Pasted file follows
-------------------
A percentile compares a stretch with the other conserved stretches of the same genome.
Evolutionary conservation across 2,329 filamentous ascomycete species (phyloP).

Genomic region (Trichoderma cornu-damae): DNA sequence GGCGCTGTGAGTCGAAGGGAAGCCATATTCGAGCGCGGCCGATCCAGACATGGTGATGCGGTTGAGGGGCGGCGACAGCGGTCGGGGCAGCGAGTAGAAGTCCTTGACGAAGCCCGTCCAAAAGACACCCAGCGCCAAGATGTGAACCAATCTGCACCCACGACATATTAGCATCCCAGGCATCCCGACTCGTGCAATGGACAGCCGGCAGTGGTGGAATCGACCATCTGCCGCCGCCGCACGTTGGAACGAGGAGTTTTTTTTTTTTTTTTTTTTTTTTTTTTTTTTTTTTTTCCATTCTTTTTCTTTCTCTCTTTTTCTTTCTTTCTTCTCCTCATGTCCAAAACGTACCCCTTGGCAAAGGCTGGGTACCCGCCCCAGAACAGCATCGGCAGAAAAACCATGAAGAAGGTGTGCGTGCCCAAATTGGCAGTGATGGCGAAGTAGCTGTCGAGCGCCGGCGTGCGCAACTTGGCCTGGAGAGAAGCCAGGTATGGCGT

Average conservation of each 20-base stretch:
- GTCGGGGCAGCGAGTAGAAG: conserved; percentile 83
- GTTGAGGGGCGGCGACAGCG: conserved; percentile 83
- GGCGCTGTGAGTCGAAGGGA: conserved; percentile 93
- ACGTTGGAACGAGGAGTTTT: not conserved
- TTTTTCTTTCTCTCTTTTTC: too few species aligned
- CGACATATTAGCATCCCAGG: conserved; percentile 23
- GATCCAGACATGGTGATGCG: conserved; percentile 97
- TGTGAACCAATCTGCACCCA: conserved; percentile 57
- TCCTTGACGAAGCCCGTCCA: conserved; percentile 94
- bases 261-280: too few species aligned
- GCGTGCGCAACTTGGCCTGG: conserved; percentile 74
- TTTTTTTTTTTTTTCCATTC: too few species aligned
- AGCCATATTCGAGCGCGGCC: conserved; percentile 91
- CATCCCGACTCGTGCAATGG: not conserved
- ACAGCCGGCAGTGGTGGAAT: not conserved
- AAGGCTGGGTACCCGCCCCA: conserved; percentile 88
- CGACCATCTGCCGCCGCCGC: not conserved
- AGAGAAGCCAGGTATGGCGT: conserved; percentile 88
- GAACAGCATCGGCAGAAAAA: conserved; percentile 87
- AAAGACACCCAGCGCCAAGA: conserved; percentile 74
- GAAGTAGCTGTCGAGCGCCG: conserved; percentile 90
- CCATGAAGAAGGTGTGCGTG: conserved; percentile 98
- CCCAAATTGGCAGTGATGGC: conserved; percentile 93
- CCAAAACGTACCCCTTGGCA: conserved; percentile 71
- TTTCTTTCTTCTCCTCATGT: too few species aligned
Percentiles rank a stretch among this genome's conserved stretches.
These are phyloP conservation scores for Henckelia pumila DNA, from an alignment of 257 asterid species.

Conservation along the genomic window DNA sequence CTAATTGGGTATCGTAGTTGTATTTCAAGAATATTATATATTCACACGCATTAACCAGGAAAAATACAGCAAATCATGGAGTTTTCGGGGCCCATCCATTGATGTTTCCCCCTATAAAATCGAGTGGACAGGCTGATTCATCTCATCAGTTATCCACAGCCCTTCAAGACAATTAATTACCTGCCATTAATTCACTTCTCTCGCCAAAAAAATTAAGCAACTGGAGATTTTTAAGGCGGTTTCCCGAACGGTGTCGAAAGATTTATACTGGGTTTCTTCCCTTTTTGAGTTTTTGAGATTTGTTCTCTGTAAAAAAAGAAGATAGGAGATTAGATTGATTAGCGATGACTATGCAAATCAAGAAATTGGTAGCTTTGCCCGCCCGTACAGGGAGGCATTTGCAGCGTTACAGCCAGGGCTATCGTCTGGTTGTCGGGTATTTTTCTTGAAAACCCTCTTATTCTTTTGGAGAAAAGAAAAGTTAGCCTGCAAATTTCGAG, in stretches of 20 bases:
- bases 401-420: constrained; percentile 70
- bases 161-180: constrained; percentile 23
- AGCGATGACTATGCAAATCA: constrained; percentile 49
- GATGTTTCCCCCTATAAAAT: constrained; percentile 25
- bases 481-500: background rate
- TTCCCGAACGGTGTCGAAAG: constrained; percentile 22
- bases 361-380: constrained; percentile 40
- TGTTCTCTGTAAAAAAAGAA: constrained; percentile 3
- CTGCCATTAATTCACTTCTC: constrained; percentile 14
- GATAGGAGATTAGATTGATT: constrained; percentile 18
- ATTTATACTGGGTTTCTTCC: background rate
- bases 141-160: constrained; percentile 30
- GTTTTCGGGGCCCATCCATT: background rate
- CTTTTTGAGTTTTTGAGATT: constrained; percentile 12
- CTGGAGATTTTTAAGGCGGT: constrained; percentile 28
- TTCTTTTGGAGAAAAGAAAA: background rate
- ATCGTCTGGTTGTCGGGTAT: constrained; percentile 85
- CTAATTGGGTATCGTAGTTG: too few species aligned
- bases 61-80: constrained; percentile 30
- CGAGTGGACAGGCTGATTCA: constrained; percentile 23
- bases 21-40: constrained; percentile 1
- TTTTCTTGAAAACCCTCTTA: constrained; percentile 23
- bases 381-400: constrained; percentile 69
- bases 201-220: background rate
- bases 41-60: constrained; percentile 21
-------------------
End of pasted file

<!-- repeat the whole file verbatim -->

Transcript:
A percentile compares a stretch with the other conserved stretches of the same genome.
Evolutionary conservation across 2,329 filamentous ascomycete species (phyloP).

Genomic region (Trichoderma cornu-damae): DNA sequence GGCGCTGTGAGTCGAAGGGAAGCCATATTCGAGCGCGGCCGATCCAGACATGGTGATGCGGTTGAGGGGCGGCGACAGCGGTCGGGGCAGCGAGTAGAAGTCCTTGACGAAGCCCGTCCAAAAGACACCCAGCGCCAAGATGTGAACCAATCTGCACCCACGACATATTAGCATCCCAGGCATCCCGACTCGTGCAATGGACAGCCGGCAGTGGTGGAATCGACCATCTGCCGCCGCCGCACGTTGGAACGAGGAGTTTTTTTTTTTTTTTTTTTTTTTTTTTTTTTTTTTTTTCCATTCTTTTTCTTTCTCTCTTTTTCTTTCTTTCTTCTCCTCATGTCCAAAACGTACCCCTTGGCAAAGGCTGGGTACCCGCCCCAGAACAGCATCGGCAGAAAAACCATGAAGAAGGTGTGCGTGCCCAAATTGGCAGTGATGGCGAAGTAGCTGTCGAGCGCCGGCGTGCGCAACTTGGCCTGGAGAGAAGCCAGGTATGGCGT

Average conservation of each 20-base stretch:
- GTCGGGGCAGCGAGTAGAAG: conserved; percentile 83
- GTTGAGGGGCGGCGACAGCG: conserved; percentile 83
- GGCGCTGTGAGTCGAAGGGA: conserved; percentile 93
- ACGTTGGAACGAGGAGTTTT: not conserved
- TTTTTCTTTCTCTCTTTTTC: too few species aligned
- CGACATATTAGCATCCCAGG: conserved; percentile 23
- GATCCAGACATGGTGATGCG: conserved; percentile 97
- TGTGAACCAATCTGCACCCA: conserved; percentile 57
- TCCTTGACGAAGCCCGTCCA: conserved; percentile 94
- bases 261-280: too few species aligned
- GCGTGCGCAACTTGGCCTGG: conserved; percentile 74
- TTTTTTTTTTTTTTCCATTC: too few species aligned
- AGCCATATTCGAGCGCGGCC: conserved; percentile 91
- CATCCCGACTCGTGCAATGG: not conserved
- ACAGCCGGCAGTGGTGGAAT: not conserved
- AAGGCTGGGTACCCGCCCCA: conserved; percentile 88
- CGACCATCTGCCGCCGCCGC: not conserved
- AGAGAAGCCAGGTATGGCGT: conserved; percentile 88
- GAACAGCATCGGCAGAAAAA: conserved; percentile 87
- AAAGACACCCAGCGCCAAGA: conserved; percentile 74
- GAAGTAGCTGTCGAGCGCCG: conserved; percentile 90
- CCATGAAGAAGGTGTGCGTG: conserved; percentile 98
- CCCAAATTGGCAGTGATGGC: conserved; percentile 93
- CCAAAACGTACCCCTTGGCA: conserved; percentile 71
- TTTCTTTCTTCTCCTCATGT: too few species aligned
Percentiles rank a stretch among this genome's conserved stretches.
These are phyloP conservation scores for Henckelia pumila DNA, from an alignment of 257 asterid species.

Conservation along the genomic window DNA sequence CTAATTGGGTATCGTAGTTGTATTTCAAGAATATTATATATTCACACGCATTAACCAGGAAAAATACAGCAAATCATGGAGTTTTCGGGGCCCATCCATTGATGTTTCCCCCTATAAAATCGAGTGGACAGGCTGATTCATCTCATCAGTTATCCACAGCCCTTCAAGACAATTAATTACCTGCCATTAATTCACTTCTCTCGCCAAAAAAATTAAGCAACTGGAGATTTTTAAGGCGGTTTCCCGAACGGTGTCGAAAGATTTATACTGGGTTTCTTCCCTTTTTGAGTTTTTGAGATTTGTTCTCTGTAAAAAAAGAAGATAGGAGATTAGATTGATTAGCGATGACTATGCAAATCAAGAAATTGGTAGCTTTGCCCGCCCGTACAGGGAGGCATTTGCAGCGTTACAGCCAGGGCTATCGTCTGGTTGTCGGGTATTTTTCTTGAAAACCCTCTTATTCTTTTGGAGAAAAGAAAAGTTAGCCTGCAAATTTCGAG, in stretches of 20 bases:
- bases 401-420: constrained; percentile 70
- bases 161-180: constrained; percentile 23
- AGCGATGACTATGCAAATCA: constrained; percentile 49
- GATGTTTCCCCCTATAAAAT: constrained; percentile 25
- bases 481-500: background rate
- TTCCCGAACGGTGTCGAAAG: constrained; percentile 22
- bases 361-380: constrained; percentile 40
- TGTTCTCTGTAAAAAAAGAA: constrained; percentile 3
- CTGCCATTAATTCACTTCTC: constrained; percentile 14
- GATAGGAGATTAGATTGATT: constrained; percentile 18
- ATTTATACTGGGTTTCTTCC: background rate
- bases 141-160: constrained; percentile 30
- GTTTTCGGGGCCCATCCATT: background rate
- CTTTTTGAGTTTTTGAGATT: constrained; percentile 12
- CTGGAGATTTTTAAGGCGGT: constrained; percentile 28
- TTCTTTTGGAGAAAAGAAAA: background rate
- ATCGTCTGGTTGTCGGGTAT: constrained; percentile 85
- CTAATTGGGTATCGTAGTTG: too few species aligned
- bases 61-80: constrained; percentile 30
- CGAGTGGACAGGCTGATTCA: constrained; percentile 23
- bases 21-40: constrained; percentile 1
- TTTTCTTGAAAACCCTCTTA: constrained; percentile 23
- bases 381-400: constrained; percentile 69
- bases 201-220: background rate
- bases 41-60: constrained; percentile 21